The advent of Big Data has produced the opportunity to monitor, store and manipulate an abundant amount of data with the potential for addressing various human health issues; however, Big Data also presents utilization challenges, as well as the necessity for a trained diverse workforce to successfully explore, analyze and synthesize the various Big Data types from imaging to genomics. California State University, Fullerton (CSUF), a Hispanic- and Asian and Pacific Islander-serving institution in partnership with the Big Data for Discovery Science (BDDS) NIH Centers of Excellence, at the University of Southern California (USC), proposes the Big Data Discovery and Diversity through Research Education Advancement and Partnerships (BD3-REAP) program. The BD3-REAP program's primary objective is to train underrepresented students in Big Data science (BDs) exploration, computation, and synthesis that incorporates BDs didactic learning, while emphasizing comprehensive undergraduate BDs research experiences related to investigating Big Data neuroimaging, genomics, proteomics, and epidemiologic data types in relation to brain health. The BD3-REAP program has two specific aims. The first is to train and engage, through CSUF/USC faculty mentored, yet student-owned research experiences, three cohorts of six predominantly unrepresented students (total n=18) in an in-depth, 2- year BDs research intensive program on neuroimaging, proteomics, genomics and epigenetics data types, and comparative open-source databases in relation to brain health. Specifically students will: (a) Engage in small- group research and scientific discovery at CSUF (academic year) and USC (summer experience) (b) Increase BDs computational and analytic skills, and self-efficacy by participating in curricula/didactic training integrated with in-depth research experience (c) Prepare and present research posters (d) Improve scientific written and oral skills (e) Participate in BD3-REAP program advisement to ensure program/major graduation, increase knowledge and linkages to BDs career pathways and graduate school entry.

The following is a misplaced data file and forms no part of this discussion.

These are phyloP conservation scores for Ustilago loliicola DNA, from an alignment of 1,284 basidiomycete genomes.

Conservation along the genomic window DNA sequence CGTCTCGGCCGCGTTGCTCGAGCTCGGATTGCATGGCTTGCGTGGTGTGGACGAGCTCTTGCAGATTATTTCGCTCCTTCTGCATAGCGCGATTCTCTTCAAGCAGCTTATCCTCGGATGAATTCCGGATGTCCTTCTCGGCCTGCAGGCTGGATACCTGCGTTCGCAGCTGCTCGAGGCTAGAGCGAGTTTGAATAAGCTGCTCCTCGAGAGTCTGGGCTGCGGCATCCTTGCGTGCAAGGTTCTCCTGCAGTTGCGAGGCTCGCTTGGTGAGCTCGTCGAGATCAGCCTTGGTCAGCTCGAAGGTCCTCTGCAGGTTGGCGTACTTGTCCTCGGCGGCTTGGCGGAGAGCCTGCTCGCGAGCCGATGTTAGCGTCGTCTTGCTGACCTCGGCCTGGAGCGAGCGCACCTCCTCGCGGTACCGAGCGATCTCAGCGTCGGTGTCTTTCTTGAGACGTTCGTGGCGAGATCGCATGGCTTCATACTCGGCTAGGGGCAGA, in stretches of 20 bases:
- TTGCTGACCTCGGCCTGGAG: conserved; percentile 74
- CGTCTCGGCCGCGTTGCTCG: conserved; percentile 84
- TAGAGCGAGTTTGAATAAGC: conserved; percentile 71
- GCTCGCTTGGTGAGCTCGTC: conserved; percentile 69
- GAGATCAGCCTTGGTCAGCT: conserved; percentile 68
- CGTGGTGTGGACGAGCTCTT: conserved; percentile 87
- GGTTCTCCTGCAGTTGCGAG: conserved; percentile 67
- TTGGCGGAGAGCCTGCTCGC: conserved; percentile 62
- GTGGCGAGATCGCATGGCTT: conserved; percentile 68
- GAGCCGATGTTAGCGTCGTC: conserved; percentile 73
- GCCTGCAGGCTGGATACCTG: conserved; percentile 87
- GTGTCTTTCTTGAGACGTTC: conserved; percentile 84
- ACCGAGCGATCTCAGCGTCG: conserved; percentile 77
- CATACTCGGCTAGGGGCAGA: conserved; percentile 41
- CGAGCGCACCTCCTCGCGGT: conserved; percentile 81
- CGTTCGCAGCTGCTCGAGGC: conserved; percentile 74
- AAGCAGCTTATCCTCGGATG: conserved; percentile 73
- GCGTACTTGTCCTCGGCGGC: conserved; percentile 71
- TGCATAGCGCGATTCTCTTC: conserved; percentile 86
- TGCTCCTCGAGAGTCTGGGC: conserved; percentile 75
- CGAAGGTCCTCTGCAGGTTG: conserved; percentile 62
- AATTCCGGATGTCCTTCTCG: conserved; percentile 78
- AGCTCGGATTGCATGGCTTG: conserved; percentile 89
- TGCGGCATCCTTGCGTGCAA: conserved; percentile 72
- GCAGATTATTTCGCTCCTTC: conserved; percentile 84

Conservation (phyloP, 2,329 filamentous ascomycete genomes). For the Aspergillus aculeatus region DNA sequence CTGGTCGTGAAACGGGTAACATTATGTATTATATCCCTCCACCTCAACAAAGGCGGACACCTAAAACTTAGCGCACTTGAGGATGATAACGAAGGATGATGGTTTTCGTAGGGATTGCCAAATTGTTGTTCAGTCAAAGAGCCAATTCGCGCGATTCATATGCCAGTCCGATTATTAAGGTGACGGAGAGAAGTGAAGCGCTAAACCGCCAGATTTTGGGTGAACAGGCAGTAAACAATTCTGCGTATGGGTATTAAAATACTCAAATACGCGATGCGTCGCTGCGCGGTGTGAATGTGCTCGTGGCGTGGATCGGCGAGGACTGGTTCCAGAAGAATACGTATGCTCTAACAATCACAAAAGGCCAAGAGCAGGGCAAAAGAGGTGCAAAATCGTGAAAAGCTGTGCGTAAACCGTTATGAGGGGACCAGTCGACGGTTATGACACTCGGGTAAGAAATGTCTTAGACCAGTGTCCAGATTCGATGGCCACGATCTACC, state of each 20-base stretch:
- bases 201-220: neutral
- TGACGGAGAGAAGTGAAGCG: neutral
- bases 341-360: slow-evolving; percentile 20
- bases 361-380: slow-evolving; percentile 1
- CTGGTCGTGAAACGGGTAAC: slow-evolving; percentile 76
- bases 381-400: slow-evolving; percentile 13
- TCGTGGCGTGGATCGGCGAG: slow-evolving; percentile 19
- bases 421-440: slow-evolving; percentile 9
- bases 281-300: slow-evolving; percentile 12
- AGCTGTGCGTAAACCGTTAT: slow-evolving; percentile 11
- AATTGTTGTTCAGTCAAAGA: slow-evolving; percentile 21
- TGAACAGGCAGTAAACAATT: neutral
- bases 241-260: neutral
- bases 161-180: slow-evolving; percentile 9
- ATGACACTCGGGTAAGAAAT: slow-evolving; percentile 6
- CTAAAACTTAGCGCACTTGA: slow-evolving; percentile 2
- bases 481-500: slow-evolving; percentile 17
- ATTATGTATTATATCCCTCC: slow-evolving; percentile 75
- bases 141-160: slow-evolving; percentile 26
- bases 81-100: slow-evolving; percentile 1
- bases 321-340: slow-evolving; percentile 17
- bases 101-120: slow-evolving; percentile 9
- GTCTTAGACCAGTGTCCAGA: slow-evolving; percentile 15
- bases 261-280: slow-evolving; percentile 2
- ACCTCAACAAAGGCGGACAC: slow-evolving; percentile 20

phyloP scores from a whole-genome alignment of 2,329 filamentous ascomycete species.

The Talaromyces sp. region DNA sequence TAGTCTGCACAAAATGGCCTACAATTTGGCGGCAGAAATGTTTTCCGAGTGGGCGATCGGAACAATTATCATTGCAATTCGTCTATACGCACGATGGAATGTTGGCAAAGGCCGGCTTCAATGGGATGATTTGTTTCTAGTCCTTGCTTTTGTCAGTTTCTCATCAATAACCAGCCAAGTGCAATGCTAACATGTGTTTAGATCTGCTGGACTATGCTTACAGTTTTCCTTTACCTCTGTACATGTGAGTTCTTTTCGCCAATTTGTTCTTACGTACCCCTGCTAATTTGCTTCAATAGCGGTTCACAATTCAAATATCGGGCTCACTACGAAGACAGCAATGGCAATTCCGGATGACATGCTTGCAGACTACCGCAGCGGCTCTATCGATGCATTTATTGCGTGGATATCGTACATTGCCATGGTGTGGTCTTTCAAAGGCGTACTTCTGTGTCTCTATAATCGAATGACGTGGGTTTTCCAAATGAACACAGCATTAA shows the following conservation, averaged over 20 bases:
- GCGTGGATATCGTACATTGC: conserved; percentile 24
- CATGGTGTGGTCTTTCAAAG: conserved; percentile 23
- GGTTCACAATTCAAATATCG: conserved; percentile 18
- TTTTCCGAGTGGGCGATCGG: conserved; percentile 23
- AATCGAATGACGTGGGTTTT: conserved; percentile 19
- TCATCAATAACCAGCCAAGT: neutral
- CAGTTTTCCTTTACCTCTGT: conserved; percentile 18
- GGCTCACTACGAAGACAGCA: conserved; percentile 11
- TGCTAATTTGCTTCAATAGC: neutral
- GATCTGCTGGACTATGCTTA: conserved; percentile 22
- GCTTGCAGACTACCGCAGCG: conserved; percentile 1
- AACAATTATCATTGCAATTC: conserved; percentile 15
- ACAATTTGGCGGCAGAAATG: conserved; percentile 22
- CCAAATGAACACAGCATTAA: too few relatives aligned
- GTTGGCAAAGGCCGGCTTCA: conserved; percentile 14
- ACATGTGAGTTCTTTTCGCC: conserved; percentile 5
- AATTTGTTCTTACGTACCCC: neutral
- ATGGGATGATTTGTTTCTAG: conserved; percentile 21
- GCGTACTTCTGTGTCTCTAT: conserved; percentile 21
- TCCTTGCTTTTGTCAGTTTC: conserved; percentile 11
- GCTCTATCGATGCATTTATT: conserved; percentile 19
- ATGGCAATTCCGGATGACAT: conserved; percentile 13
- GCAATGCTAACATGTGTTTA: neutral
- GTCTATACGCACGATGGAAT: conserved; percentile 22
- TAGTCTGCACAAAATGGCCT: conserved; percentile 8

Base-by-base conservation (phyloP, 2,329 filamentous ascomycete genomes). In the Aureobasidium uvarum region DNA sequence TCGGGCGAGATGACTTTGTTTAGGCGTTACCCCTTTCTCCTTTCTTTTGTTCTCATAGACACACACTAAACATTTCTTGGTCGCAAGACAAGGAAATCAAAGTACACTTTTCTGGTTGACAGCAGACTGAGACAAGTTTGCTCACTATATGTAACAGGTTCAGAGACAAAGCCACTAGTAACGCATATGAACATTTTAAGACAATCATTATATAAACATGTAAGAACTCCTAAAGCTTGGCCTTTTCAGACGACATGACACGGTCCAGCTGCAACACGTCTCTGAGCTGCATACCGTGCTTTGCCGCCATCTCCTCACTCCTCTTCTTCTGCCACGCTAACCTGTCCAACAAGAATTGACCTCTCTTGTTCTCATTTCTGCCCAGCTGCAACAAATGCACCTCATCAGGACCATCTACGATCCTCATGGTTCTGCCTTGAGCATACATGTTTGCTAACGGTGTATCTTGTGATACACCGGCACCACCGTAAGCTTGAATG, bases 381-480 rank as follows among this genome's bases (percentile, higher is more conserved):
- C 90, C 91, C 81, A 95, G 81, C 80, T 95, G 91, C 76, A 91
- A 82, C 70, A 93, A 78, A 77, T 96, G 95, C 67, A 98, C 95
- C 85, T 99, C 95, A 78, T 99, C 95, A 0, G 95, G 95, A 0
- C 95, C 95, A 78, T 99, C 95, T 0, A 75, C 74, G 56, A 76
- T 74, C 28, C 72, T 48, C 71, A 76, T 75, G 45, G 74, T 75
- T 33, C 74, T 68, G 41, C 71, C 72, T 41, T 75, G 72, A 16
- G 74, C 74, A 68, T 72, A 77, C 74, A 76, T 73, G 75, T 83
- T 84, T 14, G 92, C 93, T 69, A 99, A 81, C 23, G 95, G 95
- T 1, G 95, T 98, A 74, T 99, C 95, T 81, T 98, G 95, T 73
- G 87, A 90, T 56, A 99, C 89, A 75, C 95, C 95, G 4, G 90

The second aim on curricula development is to develop a new and novel BDs educational framework across two colleges (Natural Science and Mathematics; Health and Human Development) and three departments, specifically developing and integrating novel curricula to increase students' BDs scope, utilization and application to health in four existing courses and a new course on Big Data, impacting nearly 320 students yearly and approximately 1300 diverse students during the entire program. We have the epidemiologic/behavioral, computational, statistical and neuroscience expertise to develop the BD3-REAP research education program that strengthens BDs student research capacities and participation/belonging in the broader scientific community. Further, BD3-REAP program aims to establish a pipeline of underrepresented BDs students into graduate studies and career placement, who may potentially serve as BDs role models in the scientific community, and for subsequent underrepresented students.
Discovering science through exploring and understanding the vast amounts of data, including neuroimaging, proteomics, genomics and epidemiologic data types is key to improving human health; however, the gap in trained underrepresented scientists capable of appropriately utilizing, computing, accessing and charactering these Big Data, and communicating these findings to those communities mirrored by these underrepresented scientists, heralds the need for training a diverse undergraduate population in Big Data science (BDs) and the aforementioned issues. Therefore, this project will develop a faculty-mentored, yet student-owned intensive BDs research experience in neuroimaging, genomics and epidemiologic data types for underrepresented students. By establishing a talented, committed, and sustained pipeline of underrepresented students in BDs higher education and careers, this project will help develop diverse scientists reflective of community demographics, capable of managing, analyzing, and intelligently organizing and conveying biomedical/health information to scientific and local communities.
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